The PSVM (Li et al., 2011) is a canonical method of RPM. It adopts the hinge loss function for L(Y, f ) as we discussed earlier in (2.1). By noticing that the solution of SVM may not be unique with respect to α, Artemiou and Dong (2016) proposed principal LqPSVM (q > 1) in both linear and nonlinear manners. The loss function of LqSVM is found in Table 1. The objective function of principal LqSVM is strictly convex for both (α, β), which guarantees the uniqueness of the solution.

The advantages of the logistic regression over SVM are obvious since its loss function is smooth and strictly convex. Not only does it entail simpler asymptotic results under less stringent conditions, but it is also computationally stable due to the convexity of the loss. As such, Shin and Artemiou (2017) proposed principal logistic regression (PLR) by applying a binomial log-likelihood (or logistic) loss function.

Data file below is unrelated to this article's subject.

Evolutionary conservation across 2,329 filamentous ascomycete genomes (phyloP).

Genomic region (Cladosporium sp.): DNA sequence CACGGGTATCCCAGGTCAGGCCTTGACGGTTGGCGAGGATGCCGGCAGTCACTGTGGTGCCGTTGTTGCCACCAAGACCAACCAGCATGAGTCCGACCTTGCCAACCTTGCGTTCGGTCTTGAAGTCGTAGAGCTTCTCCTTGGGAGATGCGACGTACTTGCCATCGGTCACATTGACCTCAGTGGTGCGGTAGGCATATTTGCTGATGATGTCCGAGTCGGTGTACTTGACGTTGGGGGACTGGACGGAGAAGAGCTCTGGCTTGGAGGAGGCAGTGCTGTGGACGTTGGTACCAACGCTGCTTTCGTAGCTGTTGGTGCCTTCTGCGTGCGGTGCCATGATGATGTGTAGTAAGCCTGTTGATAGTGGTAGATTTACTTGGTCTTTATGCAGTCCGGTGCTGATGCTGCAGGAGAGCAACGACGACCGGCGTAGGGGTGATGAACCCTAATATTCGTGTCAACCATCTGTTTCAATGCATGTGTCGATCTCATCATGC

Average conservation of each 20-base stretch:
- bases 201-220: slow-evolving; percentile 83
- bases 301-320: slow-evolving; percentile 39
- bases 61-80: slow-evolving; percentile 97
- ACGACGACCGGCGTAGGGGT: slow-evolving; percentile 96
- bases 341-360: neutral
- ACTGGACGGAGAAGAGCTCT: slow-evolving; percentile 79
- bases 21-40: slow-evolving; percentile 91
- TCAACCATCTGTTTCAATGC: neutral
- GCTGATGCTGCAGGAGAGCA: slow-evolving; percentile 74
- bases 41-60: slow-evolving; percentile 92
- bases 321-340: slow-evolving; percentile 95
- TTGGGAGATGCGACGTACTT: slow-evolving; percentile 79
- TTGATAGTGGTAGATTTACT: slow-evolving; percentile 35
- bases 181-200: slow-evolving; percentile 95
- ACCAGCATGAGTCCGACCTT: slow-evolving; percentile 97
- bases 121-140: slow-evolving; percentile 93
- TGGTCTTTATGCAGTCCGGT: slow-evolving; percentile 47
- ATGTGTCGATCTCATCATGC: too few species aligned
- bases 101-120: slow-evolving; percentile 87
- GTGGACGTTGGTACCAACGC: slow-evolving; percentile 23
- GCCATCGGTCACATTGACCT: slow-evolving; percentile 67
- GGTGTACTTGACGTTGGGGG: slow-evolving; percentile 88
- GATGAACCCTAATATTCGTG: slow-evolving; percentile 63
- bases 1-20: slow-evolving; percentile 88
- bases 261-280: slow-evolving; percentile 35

Recently, Artemiou et al. (2021) proposed a principal least squares SVM (PLSSVM) that uses a least squares loss function. PLSSVM enjoys better estimation of and it also can be used in case of streamed data for an instant real-time update.

3.2. Loss-based principal machine (LPM)

We have just seen how RPM is formulated along with some examples. When Y is binary, however, the possible choice of pseudo response Yc is one. Thus RPM cannot recover exhaustively if . To tackle this issue, Shin et al. (2017) proposed the principal weighted support vector machine (PWSVM) which gets multiple solutions by changing the shape of the loss function via imposing class weights while keeping the response Y fixed. Again, the hinge loss is not the only choice, and LPM refers to PMs that follow this loss-changing idea.

LPM minimizes the following objective function:


where Lc(y, f ) denotes the loss function with an additional paramter c that controls its shape. One standard way to define Lc with binary Y is to introduce class weight as follows.

Lc(Y,f)=π(Y;c)L(Y,f), 듼 듼 듼c(0,1),

where π(Y; c) denotes class weight which takes c if y = 1 and 1 – c otherwise.